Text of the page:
Some Comments and Thoughts on Tradecraft

I have been writing a series on the new Windows Defender Exploit Guard features on Attack Surface Reduction where I cover my research on it. I'm researching the controls to add the information in to my personal playbook. Surprisingly in conversations with some Red Teamers I know they dismissed the information as it is a Blue/Defense technology. These comments surprised me and I would like to share why it surprised me.

Let me start by saying that this is only an opinion. The steps and tradecraft for me would vary on level of skill of the defenders, scope, time and rule of engagements. This is blog post is only for me to share my though process and opinions on this area.

When it comes to attack and defense, red and blue, attack simulation. However, you want to call it in its essence it is an adversarial process, it is one team or person against another. Sometimes it can be a attacker against a defender or it can even be the attacker against a vendor research team that adds new features or modifies existing one. But it is one person trying to outwit another. So, if you are an attacker why are you not studying about defenses and mitigations?

What is the purpose of a red team or pentester? For me it is to show alternate ways of thinking and exercise the current controls in place to show areas of improvement to mitigate risks. To be able to do this knowledge on how systems works, how different lack of controls or misconfigured ones can have a negative impact for a given customer environment is of the upmost importance.

When it comes to the tradecraft one applies it will depend on the red team exercise you are conducting. If you are performing a simulation of a specific threat with blue your TTPs will be dictated by the threat intelligence you have on the adversary you are simulating to test the controls.

Knowledge of one’s tools, the opponent, his tools and how each implements them and uses them determines the actions. As Sun Tzu said:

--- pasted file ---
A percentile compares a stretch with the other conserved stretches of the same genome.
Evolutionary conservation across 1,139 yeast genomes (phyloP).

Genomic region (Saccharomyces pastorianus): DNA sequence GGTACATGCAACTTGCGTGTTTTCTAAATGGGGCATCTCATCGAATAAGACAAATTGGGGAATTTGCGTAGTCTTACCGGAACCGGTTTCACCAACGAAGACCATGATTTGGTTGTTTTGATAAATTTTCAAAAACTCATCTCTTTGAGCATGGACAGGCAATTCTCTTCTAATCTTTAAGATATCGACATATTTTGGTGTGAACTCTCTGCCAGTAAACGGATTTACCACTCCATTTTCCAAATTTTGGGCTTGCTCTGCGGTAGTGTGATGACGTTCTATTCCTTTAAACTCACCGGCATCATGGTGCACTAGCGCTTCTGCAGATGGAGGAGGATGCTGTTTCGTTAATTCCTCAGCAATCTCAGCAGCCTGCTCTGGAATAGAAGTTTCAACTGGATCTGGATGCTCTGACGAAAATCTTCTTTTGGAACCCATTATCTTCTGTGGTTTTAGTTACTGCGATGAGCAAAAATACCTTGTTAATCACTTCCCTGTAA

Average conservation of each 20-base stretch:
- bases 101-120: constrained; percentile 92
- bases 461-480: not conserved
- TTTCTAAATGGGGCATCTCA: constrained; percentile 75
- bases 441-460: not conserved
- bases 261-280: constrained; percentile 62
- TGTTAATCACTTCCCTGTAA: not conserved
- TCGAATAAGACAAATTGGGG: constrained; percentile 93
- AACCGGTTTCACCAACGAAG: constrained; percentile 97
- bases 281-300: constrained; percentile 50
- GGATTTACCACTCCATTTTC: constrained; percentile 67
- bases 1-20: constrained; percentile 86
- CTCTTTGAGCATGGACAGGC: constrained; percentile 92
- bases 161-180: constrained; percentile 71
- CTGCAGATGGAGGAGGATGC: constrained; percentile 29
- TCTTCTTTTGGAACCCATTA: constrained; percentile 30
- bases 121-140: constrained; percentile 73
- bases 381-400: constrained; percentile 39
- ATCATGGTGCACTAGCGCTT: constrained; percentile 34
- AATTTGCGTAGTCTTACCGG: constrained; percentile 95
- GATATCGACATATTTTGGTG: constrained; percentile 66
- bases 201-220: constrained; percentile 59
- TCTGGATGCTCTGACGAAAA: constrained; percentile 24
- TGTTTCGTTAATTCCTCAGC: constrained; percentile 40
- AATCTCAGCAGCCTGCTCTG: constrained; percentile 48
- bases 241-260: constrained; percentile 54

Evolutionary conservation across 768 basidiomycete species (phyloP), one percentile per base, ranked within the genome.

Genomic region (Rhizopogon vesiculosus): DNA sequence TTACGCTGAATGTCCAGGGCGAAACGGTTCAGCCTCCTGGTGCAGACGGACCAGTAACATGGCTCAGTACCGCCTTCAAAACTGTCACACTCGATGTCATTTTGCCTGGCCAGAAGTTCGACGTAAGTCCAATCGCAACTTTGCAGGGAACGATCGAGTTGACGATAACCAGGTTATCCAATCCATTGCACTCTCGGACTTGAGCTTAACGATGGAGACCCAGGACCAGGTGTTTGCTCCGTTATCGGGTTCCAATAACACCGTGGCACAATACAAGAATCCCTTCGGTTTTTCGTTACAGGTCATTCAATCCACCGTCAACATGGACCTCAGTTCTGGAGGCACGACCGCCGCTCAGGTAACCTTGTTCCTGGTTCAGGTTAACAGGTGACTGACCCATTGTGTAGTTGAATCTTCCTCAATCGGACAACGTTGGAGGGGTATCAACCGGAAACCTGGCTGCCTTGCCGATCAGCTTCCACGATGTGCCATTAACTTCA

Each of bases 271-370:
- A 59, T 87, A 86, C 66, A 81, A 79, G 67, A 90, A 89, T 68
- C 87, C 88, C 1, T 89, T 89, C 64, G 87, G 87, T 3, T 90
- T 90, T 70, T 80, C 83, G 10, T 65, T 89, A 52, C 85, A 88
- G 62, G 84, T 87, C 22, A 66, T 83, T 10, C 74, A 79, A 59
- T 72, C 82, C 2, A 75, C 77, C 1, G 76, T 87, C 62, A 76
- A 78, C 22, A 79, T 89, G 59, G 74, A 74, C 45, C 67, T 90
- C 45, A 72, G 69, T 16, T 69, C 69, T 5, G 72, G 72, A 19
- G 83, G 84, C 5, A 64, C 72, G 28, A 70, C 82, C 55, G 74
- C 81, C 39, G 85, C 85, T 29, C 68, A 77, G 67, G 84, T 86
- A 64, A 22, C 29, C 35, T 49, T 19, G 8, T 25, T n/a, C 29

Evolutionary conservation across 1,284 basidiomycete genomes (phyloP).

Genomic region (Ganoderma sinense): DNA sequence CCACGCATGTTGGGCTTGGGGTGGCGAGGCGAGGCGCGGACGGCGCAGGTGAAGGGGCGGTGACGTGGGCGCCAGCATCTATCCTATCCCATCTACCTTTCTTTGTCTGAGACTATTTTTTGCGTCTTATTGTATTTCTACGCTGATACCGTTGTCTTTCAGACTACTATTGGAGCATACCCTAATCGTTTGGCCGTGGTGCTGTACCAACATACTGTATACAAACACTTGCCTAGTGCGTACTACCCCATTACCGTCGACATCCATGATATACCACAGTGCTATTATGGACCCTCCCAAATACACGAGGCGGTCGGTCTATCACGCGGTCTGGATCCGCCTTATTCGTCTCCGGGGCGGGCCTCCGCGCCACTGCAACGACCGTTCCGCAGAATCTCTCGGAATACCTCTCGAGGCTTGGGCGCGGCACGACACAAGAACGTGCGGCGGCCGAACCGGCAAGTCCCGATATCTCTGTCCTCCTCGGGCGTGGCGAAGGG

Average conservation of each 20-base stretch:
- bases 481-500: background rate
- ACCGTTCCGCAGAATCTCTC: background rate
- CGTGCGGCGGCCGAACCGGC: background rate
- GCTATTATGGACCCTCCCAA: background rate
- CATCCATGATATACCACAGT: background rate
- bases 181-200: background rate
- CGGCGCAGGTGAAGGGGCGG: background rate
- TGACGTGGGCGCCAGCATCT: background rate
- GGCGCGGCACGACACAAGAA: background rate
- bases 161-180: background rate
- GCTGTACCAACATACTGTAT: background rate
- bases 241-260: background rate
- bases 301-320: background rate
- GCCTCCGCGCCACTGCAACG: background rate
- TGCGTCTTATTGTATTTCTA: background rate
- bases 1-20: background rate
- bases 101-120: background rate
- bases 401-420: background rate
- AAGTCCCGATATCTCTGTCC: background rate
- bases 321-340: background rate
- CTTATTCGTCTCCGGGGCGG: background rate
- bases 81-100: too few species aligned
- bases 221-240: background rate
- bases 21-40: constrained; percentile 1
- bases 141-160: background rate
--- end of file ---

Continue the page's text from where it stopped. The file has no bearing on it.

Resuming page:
“If you know the enemy and know yourself, you need not fear the result of a hundred battles. If you know yourself but not the enemy, for every victory gained you will also suffer a defeat. If you know neither the enemy nor yourself, you will succumb in every battle.”

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Sysinternals Sysmon 6.10 Tracking of Permanent WMI Events

In my previous blog post I covered how Microsoft has enhanced WMI logging in the latest versions of their client and server operating systems. WMI Permanent event logging was also added in version 6.10 specific events for logging permanent event actions. The new events are:

  • Event ID 19: WmiEvent (WmiEventFilter activity detected). When a WMI event filter is registered, which is a method used by malware to execute, this event logs the WMI namespace, filter name and filter expression.
  • Event ID 20: WmiEvent (WmiEventConsumer activity detected). This event logs the registration of WMI consumers, recording the consumer name, log, and destination.
  • Event ID 21: WmiEvent (WmiEventConsumerToFilter activity detected). When a consumer binds to a filter, this event logs the consumer name and filter path

In version 6.10 it tracks the creation and deletion of __EventFilter Class, Any Consumer Type Class and __FilterToConsumerBinding Class. 

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